“Bah,” Chuck waved his hand. “Nothing gets to you. You don’t even so much as sweat.”
“This chair has gotten to my ass,” Thom said.
Chuck said, “At least you have a chair.”
Thom said, “We’re back where we started. Why are you doing this?”
“I’m in the business of hostage things and killings and whatever. Me and a bunch of other guys. It’s like a party.”
Thom said, “It does look like you never moved on from your dorm in college.”
“What college? You think a degree pays like this?”
“Who is paying you?”
“You can probably guess.”
Thom shrugged. “I spent the past ten years making my own company and carving out my place in the software market, and now this.”
“You should have hired body guards. Good CEO’s do.”
“That’s what my wife told me,” Thom said. He spat. “I can’t believe this bullshit. You know where I came from? Baltimore slums. I clawed my way out of the muck into MIT and then into my own business and now this. Now you. I have a wife and two kids, we were going to our summer home in Florida next week. What shit.”
Chuck smiled. “Finally frustrated?”
“You could have at least graduated from a state college,” Thom said.
“Hey, I went to tech school, alright? I’m a certified plumber.”
“Do you actually do that?”
“What? Hell no! Working in shit isn’t for me. But it’s good for the taxman. Got to launder money somehow.”
“How much would I need to pay to hire you?”
Chuck shook his head. “You can’t buy out your life. That’s just bad for business, no one would trust us.”
Thom sighed. “Not for that. How much is your going rate as a plumber?”
“I don’t know, I haven’t touched a pipe in years,” Chuck said.
“Well the water pressure in my showerhead is off a little. Do you think you could fix it?” Thom said.
“Sure, I guess I could take a look.”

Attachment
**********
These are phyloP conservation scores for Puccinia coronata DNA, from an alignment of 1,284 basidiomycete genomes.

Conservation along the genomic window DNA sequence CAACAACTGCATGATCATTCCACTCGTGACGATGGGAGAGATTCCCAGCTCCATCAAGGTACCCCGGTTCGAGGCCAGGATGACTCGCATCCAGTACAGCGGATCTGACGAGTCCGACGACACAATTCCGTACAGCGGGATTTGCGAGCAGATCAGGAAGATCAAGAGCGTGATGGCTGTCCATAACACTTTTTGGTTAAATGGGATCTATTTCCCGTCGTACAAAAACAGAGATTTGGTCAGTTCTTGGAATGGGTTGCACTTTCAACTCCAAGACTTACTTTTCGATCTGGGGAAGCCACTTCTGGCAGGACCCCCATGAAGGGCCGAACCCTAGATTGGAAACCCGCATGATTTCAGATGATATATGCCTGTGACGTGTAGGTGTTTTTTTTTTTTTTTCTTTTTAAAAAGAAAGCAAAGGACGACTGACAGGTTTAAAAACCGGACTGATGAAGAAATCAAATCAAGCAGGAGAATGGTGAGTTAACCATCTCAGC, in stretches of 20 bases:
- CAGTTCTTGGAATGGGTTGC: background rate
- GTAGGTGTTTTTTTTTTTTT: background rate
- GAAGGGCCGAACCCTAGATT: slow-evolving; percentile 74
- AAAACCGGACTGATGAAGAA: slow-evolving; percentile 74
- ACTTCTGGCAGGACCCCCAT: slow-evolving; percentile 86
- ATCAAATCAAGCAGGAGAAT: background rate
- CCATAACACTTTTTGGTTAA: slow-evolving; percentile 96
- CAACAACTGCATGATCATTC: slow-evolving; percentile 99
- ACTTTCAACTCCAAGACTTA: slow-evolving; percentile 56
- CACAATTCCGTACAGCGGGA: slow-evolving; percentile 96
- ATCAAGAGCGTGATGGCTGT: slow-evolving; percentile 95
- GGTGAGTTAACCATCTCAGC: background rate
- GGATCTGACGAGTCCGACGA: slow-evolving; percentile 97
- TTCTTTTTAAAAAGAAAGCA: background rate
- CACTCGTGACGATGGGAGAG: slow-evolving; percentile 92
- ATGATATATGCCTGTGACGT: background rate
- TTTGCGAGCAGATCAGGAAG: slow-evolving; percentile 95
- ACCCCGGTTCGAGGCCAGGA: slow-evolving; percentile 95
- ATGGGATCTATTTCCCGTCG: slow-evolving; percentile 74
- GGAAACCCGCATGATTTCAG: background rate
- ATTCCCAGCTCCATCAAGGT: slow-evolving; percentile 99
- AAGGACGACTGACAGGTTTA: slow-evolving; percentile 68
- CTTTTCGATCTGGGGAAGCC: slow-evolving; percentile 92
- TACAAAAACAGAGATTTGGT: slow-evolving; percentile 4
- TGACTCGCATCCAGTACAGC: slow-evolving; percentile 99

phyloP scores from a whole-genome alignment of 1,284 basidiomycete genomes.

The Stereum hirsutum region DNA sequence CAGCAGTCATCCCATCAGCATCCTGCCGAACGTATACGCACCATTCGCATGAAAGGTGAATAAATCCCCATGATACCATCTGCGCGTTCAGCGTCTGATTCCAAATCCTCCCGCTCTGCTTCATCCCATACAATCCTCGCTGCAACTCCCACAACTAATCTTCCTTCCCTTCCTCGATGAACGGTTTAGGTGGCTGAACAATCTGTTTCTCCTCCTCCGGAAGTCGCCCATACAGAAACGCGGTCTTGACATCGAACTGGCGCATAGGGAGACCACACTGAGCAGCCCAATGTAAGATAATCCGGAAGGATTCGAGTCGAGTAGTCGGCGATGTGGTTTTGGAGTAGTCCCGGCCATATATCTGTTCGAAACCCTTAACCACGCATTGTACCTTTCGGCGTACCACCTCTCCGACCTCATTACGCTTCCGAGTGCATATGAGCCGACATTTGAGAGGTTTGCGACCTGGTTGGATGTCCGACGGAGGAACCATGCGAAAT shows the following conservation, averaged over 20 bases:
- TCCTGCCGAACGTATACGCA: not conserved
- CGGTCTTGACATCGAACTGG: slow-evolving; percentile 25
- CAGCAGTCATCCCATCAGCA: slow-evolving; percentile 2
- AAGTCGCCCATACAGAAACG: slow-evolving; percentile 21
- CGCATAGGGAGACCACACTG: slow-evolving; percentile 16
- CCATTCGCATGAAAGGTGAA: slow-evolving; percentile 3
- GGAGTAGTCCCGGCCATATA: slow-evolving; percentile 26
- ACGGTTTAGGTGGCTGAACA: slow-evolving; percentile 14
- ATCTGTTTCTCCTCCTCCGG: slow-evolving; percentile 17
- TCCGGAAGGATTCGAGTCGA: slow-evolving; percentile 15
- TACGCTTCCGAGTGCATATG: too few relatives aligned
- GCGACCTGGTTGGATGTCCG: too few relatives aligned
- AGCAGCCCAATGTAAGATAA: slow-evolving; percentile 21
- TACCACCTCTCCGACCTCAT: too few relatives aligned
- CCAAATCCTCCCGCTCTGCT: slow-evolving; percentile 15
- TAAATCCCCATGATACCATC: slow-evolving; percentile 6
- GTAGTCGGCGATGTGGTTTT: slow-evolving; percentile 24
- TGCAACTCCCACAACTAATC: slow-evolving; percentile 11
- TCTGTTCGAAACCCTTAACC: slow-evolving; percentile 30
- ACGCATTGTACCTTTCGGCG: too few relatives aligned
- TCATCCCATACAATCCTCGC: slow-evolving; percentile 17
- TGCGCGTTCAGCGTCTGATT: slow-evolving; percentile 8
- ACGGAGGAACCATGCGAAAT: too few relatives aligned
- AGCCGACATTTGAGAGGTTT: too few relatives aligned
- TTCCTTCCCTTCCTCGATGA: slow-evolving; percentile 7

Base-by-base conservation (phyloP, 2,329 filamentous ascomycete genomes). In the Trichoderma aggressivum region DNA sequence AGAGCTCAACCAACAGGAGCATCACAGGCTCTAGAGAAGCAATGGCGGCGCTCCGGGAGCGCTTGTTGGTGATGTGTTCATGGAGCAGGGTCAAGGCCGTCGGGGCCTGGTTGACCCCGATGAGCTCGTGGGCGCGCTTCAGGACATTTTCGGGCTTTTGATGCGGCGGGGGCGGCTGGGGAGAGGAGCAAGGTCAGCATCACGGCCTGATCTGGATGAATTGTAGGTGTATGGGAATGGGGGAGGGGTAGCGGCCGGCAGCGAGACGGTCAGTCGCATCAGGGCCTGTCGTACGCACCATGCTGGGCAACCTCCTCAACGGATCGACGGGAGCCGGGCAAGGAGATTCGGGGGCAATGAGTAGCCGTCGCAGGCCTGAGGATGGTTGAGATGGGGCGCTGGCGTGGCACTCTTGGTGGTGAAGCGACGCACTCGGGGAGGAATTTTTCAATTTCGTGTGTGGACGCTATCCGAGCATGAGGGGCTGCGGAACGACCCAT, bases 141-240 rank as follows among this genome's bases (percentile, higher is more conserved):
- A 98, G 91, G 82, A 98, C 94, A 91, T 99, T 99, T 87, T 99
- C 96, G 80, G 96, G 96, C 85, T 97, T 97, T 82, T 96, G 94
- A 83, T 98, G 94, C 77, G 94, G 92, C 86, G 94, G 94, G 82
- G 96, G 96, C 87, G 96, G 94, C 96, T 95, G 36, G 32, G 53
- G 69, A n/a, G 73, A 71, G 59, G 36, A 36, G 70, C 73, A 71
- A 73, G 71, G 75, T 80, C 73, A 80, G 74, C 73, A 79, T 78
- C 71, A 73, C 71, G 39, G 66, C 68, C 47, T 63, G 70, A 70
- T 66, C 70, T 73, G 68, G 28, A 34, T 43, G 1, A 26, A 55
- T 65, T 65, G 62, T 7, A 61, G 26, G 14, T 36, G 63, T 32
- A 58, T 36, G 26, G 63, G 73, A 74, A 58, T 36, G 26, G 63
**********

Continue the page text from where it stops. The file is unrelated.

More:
“It’s the least you could do for me,” Tommy said.
“Yeah, no problem…” Chuck nodded. “Yeah I’ll do it for free, how’s that? That way no one thinks I’m a racist for killing a black guy.”
Thom glanced at the cinderblock. “You are using rope.”
“Hey but this is mafia style. Way cooler, you get to die like some mob owing owner of an Italian deli,” Chuck kissed to of his fingers and made an okay sign with his hand. “Magnifico!”
Chuck checked his phone for messages. “Jeeze, will they just hurry up?”
“What are you waiting on?”
“For our employers to transfer the money,” Chuck said. He looked up at the ceiling and blew out another sigh. “At this rate I’m going to shoot myself.”
“If you do, untie me first.”
“So you can do the honors?”
“Tsk, and risk getting blood on me? I’ll pass,” Thom said.
Chuck went over and felt his collar. “That is a nice suit.”
“Hot as hell, though.”
The phone on the table vibrated. Chuck checked it and whooped. He aimed the phone at Thom and took a picture while Thom sneezed. Chuck checked his bank account on the laptop while the picture was forwarded to his employers. Thom noted his account password consisted of the man typing the letter “m” ten times. A fat sum sat on top of his recent deposits.
“Well, time to do the deed,” he went over to Thom and said, “My Sunday mornings are free, so I can visit your family then. You guys go to church?”
“Not even baptized.”
Chuck placed a hand on Thom's shoulder. He said, “Aww, where do you think you go when you die, then?”
“It looks like the bottom of the ocean if you just shut your mouth and do your job.”
“I’m about to get murdered by a plumber of all things,” Thom said. “You could at least have been an accountant.”
Chuck set his foot on the cinderblock. “Any last words?”
“Get yourself a real job.”